Hospitality Moves to HD: Get Ready!
In the aftermath of the recession, U.S. markets slowly are regaining force. It has been no different in the hospitality market. With more than 50,000 hotels and 5 million rooms in the United States, this represents a sizeable revenue opportunity for the cable operator when it comes to the demand for HDTV services.
Amenities become a key differentiator among all hotel chains. Free continental breakfast, free parking, free Wi-Fi or HBO channels on cable are just some examples of what attract customers to a specific hotel instead of the one across the street.
For some time now, it’s been said that “HD Free-to-Guest” is the new HBO in terms of key amenities for hotels. But what does it really mean? And more importantly: What’s in it for the cable operator?
HD Free-to-Guest is a hospitality term used by hotel system integrators for providing HD content to guest rooms free of charge; this includes local, national and premium channels. Because this feature does not directly generate any revenue for hoteliers, capital and operating costs become a prime concern.
Such system integrators as LodgeNet, World Cinema, Bulk TV and others have been diligent at reducing cost to win more hotel business, yet the cost in many cases to hotel operators to install HD in their facilities has been in excess of $1,200 per HD channel. Most hotels upgrading their rooms with HDTV will carry between 40 and 60 digital channels, of which they will offer between 12 and 24 HD programs. This represents a capital investment that can exceed $50,000 per hotel — a significant barrier to entry for many hotels, considering return on investment (ROI) mainly is proportional to the number of guests staying at their facilities.
DirecTV and Dish Network own more than 60 percent of the hospitality market, which leaves MSOs in a ‘catch up’ situation.
Further, Hollywood studios have mandated that the hospitality market protect HD content for premium channels to avoid content piracy or copyright infringement. Consequently, LG Zenith introduced Pro:Idiom to address this security concern. Pro:Idiom technology was developed to provide a robust, highly secure digital rights management (DRM) system for distribution of all digital content. U.S. hospitality industry giants have adopted this technology, making it the commercial encryption standard.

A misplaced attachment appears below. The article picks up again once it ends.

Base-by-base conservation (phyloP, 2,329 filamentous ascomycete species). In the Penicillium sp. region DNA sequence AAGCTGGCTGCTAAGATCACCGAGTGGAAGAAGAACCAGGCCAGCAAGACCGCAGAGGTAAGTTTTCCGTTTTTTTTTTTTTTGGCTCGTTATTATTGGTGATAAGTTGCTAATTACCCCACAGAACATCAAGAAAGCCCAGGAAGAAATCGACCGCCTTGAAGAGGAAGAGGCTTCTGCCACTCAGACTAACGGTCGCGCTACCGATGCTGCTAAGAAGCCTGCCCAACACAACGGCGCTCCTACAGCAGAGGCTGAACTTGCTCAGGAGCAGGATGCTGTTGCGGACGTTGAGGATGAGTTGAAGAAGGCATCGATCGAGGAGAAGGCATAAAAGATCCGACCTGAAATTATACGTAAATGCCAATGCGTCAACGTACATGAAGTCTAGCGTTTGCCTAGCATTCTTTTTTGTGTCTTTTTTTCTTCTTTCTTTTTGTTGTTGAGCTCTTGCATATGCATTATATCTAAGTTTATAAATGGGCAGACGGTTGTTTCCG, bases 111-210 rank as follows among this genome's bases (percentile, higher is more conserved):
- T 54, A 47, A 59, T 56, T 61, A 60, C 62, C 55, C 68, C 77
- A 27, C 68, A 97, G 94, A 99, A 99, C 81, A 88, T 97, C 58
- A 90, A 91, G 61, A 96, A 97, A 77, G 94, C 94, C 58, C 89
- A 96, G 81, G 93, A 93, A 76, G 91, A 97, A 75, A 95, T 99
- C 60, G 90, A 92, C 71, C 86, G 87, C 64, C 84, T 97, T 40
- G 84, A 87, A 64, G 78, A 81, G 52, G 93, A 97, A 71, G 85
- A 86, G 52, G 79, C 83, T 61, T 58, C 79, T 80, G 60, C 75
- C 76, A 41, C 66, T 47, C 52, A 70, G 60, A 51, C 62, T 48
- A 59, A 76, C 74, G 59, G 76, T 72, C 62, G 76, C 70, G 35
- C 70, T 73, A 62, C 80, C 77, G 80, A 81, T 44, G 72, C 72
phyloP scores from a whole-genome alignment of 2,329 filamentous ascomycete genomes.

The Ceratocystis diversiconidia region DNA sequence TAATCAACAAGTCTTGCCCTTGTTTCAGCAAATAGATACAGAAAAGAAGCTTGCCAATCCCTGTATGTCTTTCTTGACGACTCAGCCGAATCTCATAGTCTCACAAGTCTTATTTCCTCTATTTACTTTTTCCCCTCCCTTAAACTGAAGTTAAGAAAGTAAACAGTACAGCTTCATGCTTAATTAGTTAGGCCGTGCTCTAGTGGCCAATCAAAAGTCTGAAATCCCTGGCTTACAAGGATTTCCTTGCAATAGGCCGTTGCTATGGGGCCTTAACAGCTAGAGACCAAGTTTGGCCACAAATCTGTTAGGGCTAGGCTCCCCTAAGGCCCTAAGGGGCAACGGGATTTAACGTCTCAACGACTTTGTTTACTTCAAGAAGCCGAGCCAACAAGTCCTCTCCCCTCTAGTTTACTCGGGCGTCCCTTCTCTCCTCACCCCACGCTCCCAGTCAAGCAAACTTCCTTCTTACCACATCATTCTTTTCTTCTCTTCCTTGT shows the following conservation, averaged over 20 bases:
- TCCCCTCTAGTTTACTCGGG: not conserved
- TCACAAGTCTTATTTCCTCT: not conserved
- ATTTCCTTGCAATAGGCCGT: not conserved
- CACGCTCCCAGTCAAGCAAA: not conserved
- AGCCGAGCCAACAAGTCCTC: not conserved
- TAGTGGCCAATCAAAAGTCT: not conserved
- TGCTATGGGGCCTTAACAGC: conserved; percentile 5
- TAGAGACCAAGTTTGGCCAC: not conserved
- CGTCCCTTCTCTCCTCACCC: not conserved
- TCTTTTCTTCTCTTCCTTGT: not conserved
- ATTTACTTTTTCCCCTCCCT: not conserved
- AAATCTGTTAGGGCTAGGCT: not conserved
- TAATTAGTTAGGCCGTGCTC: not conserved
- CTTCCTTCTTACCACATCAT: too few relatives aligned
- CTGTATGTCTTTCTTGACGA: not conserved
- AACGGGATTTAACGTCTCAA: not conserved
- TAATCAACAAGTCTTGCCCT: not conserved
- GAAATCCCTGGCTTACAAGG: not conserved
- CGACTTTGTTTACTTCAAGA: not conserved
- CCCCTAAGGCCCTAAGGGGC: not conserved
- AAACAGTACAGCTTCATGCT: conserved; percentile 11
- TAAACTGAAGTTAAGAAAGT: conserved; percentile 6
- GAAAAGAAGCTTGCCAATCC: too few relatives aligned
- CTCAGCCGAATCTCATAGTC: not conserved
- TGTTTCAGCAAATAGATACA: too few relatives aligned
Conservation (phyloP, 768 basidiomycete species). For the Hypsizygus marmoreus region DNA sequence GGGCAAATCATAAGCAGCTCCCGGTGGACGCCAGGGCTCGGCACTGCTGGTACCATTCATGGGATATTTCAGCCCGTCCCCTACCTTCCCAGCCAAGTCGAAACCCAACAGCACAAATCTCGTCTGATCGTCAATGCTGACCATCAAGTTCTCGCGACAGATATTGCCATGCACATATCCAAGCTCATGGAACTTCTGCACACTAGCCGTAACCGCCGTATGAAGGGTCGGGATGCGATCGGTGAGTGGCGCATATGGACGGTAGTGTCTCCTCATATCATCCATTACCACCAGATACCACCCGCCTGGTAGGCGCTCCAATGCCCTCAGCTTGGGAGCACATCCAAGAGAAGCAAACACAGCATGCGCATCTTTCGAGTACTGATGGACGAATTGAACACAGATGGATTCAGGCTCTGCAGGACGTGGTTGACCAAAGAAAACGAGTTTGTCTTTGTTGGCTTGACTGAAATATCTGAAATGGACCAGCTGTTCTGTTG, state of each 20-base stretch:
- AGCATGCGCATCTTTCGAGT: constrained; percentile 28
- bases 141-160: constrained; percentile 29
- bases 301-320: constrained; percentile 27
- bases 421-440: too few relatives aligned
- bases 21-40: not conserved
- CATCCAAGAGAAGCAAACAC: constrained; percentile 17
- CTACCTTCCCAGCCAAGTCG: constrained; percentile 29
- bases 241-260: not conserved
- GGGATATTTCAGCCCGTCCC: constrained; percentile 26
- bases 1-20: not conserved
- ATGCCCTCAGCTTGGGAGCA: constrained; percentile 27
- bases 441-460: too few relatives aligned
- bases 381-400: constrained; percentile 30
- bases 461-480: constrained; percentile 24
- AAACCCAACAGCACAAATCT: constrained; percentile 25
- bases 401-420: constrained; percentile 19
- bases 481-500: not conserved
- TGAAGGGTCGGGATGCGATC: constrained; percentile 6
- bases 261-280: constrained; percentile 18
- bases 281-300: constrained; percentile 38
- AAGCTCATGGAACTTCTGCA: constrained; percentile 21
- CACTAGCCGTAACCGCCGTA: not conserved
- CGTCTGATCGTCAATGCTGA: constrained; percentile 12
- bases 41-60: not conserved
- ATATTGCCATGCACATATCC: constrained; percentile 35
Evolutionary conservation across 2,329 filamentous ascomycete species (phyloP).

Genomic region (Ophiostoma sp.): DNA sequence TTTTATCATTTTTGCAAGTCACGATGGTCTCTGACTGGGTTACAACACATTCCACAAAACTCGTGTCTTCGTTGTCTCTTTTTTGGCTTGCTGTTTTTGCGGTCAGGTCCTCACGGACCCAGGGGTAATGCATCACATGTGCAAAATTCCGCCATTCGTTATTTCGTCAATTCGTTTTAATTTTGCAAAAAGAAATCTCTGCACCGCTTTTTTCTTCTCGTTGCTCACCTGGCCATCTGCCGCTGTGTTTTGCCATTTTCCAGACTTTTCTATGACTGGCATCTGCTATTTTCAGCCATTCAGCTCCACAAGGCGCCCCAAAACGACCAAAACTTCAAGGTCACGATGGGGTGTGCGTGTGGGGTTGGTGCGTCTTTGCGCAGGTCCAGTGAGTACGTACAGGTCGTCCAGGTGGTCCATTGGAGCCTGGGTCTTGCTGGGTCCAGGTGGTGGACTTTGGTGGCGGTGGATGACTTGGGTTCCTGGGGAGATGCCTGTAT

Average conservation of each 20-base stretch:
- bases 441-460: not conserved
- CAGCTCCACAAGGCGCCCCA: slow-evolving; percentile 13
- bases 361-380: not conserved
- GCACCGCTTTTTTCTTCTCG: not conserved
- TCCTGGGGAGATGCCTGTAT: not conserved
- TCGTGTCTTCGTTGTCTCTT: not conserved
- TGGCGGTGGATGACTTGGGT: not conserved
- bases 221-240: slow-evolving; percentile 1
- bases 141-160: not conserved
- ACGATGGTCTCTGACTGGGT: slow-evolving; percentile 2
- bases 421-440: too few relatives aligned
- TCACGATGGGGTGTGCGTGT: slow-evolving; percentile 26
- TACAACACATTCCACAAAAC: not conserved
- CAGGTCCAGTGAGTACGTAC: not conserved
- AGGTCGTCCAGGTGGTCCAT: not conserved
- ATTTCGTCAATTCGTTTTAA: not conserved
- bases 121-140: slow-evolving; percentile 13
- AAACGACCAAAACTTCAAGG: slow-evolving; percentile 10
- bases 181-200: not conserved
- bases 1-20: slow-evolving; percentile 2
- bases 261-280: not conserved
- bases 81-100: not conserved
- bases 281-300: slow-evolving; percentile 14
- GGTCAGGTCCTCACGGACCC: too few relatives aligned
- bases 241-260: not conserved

It should be noted that premium video services in this market have been largely dominated by two satellite providers in the United States: DirecTV and Dish Network. Together, these two operators own more than 60 percent of the hospitality market, which leaves cable operators in a “catch up” situation. Large hotel chains have been “first movers” and already have begun to upgrade their rooms with HDTV sets and HD content, bringing additional pressure to bear on MSOs.
Some video-equipment manufacturers recognize the challenge MSOs are facing in the hotel market, and they have developed products that incorporate Pro:Idiom technology. The products are designed to enable cable operators to extend their HD offerings to hotels while simultaneously eliminating the need for hotel operators to support set-top boxes in the guest rooms. This is an interesting value proposition, as cable operators can leverage their existing network infrastructure and are well-positioned to deliver more HD programs and to reduce subscriber churn.
This becomes a win-win situation, as cable operators have an opportunity to gain market share while enhancing their customer bases. For hoteliers, this is an opportunity to reduce capital expense and to remain competitive by offering the amenities guests have come to expect while traveling.
The work already has begun in earnest among the large cable MSOs, and the race to capture a portion of this market during the next 12 to 24 months will be, without a doubt, very exciting, which leaves only one question for cable operators: Are you ready?
Gabriel Joseph is director/Business Development at Vecima Networks. Contact him at [email protected]